After a few of a sailors typical chores; such as provisioning, bunker of water, and washing some sheets and towels in the washing machine at the service building in the marina, we set off att 3 pm for Run (ruhno in Estonian) some 35 miles to the ESE of Kuressaare. Run has been a part of Sweden for more than 700 years, before it became Estonian at the time for there independence after the Russian Revolution 1917. The entire population was swedish-speaking and they were evacuated to Sweden in 1944 when the Soviet Union was about to take control of the young Baltic nations.

Unfortunately King Neptune is not on our side. A calm day made us motor all the way... not our favourite cup of tea...

Fairy Tale Castle and modern Spa Hotels
07/29/2008, Kuressaare, Saarenmaa - Estonia

We took off quite early to go to Kuressaare, the capital of this island. Unfortunately the wind was very weak, after a mighty rain squall just after we took off, and at the end we had to motor for 5 hours to make it.

Kuressaare was a pleasant surprise, a neat harbour at the end of a long dredged channel, and this mixture of old wooden houses and super-modern buildings that we are now taking as typical feature for the Baltic countrys.

A true 'fairy-tale' Castle as the icing on the cake. Big, well mantained, and complet with digged out water canals surrounding it and some impressing towers.... one really expected to see a Virgin leaning out a window in the tower, watching for her brave Knight to save her....

To Estonia meeting Seals and the Border Guard
07/27/2008, Srve, Saarenmaa, Estonia (sel)

We decided to undertake the leap to ?-sel (Saarenmaa in Estonian) approximately 100 miles to Eastward. ?-sel is the next largest ialand in the Baltic Sea and although it as once been a part of Sweden, it's Estonian nowadays.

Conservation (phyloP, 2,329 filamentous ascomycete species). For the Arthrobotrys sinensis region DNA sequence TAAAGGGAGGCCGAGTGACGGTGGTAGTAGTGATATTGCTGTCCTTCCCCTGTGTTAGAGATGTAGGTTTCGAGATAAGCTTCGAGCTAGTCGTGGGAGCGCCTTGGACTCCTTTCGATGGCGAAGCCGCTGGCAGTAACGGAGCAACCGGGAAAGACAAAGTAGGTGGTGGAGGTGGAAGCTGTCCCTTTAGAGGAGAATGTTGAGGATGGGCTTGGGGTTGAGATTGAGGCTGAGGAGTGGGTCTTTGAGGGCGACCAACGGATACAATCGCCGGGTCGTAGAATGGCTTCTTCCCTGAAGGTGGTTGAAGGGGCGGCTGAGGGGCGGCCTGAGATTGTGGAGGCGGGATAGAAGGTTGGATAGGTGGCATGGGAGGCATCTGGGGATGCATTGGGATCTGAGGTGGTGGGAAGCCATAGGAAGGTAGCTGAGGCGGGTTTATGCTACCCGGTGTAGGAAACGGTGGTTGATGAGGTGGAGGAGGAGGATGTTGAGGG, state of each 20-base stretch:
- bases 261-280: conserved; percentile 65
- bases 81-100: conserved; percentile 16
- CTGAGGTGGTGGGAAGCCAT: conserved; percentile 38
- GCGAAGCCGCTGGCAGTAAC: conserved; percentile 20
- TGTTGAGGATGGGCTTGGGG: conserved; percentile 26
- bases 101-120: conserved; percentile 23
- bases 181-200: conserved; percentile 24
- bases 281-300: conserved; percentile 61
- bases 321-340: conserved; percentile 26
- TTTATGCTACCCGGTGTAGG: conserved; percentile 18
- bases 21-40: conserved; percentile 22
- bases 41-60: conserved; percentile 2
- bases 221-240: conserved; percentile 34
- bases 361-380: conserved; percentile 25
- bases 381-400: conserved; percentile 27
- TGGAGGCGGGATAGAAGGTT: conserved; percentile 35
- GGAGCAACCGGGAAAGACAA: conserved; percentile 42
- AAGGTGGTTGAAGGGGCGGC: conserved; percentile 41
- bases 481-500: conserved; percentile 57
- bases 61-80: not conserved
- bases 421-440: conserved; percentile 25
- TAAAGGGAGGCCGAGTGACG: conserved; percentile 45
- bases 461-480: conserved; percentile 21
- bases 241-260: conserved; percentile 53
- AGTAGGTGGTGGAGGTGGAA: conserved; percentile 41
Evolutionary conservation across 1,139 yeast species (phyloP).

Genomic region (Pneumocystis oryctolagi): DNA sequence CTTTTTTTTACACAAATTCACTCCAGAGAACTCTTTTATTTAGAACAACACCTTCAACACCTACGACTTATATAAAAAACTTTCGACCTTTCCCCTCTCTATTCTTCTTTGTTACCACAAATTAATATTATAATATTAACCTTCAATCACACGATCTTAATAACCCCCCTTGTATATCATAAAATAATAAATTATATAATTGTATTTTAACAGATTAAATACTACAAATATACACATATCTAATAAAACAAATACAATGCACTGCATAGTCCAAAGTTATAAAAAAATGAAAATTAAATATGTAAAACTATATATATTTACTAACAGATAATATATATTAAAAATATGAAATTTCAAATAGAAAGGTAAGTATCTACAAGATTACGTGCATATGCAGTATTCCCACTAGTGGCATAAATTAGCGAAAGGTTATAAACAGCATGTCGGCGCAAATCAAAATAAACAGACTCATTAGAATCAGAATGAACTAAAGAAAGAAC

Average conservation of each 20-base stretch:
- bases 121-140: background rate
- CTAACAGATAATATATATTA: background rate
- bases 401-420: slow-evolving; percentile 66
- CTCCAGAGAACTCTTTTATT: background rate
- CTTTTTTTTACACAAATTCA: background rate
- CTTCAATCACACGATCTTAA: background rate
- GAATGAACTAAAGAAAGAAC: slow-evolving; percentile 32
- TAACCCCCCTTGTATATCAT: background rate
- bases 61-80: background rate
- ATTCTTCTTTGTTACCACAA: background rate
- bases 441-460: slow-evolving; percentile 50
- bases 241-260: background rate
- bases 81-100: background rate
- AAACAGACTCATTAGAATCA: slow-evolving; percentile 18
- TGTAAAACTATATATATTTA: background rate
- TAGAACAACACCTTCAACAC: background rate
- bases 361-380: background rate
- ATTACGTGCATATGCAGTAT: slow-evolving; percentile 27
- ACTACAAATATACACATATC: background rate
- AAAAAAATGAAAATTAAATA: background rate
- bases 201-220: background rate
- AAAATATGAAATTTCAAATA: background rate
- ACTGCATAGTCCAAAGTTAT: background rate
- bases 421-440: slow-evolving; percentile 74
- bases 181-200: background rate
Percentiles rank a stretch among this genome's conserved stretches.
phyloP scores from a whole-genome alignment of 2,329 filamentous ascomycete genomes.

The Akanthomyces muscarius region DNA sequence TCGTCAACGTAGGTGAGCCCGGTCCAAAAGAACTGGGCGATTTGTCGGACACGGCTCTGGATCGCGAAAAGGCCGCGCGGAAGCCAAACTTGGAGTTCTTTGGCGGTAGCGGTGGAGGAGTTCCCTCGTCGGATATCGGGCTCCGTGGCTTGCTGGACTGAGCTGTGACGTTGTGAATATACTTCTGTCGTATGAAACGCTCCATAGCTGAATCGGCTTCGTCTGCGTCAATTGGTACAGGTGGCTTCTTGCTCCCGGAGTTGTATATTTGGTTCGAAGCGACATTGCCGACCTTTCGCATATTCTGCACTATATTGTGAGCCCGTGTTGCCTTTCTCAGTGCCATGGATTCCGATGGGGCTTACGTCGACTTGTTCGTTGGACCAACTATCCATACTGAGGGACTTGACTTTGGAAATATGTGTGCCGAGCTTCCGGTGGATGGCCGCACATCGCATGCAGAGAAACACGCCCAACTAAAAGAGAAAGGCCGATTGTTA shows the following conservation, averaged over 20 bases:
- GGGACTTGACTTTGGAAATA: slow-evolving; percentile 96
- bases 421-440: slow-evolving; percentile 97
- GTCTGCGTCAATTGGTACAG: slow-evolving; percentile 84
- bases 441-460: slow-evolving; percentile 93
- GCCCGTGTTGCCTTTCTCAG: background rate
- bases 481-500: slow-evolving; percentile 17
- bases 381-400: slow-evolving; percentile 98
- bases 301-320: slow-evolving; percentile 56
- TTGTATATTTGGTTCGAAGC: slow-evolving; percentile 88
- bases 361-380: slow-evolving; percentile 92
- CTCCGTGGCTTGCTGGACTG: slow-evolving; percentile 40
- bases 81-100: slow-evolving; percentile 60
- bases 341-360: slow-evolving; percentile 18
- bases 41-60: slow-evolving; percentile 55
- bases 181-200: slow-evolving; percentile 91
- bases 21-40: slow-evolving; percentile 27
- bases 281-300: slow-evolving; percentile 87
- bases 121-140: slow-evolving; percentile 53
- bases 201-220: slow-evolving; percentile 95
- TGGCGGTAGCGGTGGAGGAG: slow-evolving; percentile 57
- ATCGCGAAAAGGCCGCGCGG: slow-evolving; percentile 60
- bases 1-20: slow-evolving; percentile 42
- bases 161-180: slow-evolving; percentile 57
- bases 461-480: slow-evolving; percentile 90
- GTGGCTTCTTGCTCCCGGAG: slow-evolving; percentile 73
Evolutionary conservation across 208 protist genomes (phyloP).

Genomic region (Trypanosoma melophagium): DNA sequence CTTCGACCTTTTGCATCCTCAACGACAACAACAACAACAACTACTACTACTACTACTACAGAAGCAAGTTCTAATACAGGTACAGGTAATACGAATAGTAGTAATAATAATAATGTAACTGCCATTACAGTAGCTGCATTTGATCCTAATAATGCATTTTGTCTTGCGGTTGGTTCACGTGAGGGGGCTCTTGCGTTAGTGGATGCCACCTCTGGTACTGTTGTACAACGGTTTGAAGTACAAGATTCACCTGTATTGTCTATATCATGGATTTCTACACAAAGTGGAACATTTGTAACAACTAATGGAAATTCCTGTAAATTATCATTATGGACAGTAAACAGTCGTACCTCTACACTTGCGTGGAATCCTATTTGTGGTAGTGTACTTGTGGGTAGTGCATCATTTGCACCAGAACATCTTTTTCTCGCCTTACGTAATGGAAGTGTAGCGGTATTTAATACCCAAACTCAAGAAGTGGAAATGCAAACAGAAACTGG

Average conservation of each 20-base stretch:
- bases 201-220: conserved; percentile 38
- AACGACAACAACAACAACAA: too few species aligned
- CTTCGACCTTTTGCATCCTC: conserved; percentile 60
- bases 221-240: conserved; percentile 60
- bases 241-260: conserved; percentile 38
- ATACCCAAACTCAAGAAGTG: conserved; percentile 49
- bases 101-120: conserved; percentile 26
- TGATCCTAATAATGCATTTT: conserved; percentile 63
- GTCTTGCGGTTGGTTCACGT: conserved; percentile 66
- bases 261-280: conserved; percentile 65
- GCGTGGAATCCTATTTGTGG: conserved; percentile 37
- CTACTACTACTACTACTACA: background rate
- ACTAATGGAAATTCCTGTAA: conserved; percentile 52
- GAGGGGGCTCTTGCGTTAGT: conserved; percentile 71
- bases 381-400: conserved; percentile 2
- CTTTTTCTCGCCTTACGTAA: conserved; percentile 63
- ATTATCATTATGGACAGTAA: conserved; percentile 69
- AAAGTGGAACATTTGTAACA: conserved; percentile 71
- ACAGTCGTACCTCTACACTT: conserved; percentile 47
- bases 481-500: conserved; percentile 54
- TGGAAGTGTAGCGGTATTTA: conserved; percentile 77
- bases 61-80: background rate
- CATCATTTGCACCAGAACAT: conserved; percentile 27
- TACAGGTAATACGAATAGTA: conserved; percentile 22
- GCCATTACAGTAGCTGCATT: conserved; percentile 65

We left at 11 AM and the sailing was superb ! A close-hauled leg at som 2-18 knots of wind. The sailing was so great in fact that I, who generally never hand steer more than absolute necessary, sat at the wheel until midnight. 13 hours in a row, must be a sort of personal record. Exhilirating as it was, it obviously had to see an end. Around three AM in the morning the wind died out. Again. Dead calm. For five hours we were becalmed, and the swell was such as to give us but little rest in our bunks.

8AM the wind started to pick up a bit again, and soon the sails were hoisted.It took us until the afternoon to make it round the southern point of ?-sel, by the lighthouse Srve. Since we were tired by now we didn't feel like pressing on in the very light breeze. Instead we anchored on the eastern side of a sand reef south of the light house. This gave us good protection from the waves, and the wind was predicted to continue from NW and light too.

A little while after our arrival, two men in green uniforms and high rubber boots in the hot weather came towards us in tiny boat with an outboard. They turned out to be the Border Police and claimed to do a routine control. After briefly lookiing through our papers, and asking where we came from and where we were heading next theu took off again. I guess that either they never saw a boat anchor at this potentially exposed spot before, or they just thought it would be fun to take a closer look at us.

A little while later, after I had taken a short swim from the boat to freshen up a bit, we got another couple of visitors. No offense to the Estoninan officails, but these newcomers were really welcome. A very curious baby Gray Seal were playing around the boat for ten minutes, watching us closely like he was trying to figure us out. Then he disappeared only to be back a little while later with his Mum. They both examined us and Rde Orm carefully, and dived around the boat for a while before they got bored, or hungry, or whaever, and disappeared.

In the evening the wind increased and veered to north, thus making our anchorage very unpleasant due to the choppy seas that had us rolling heavily all night long. exhausted as we were, we slept fine anyway.

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Who: Magnus & Isabelle
Port: Falsterbo -Sweden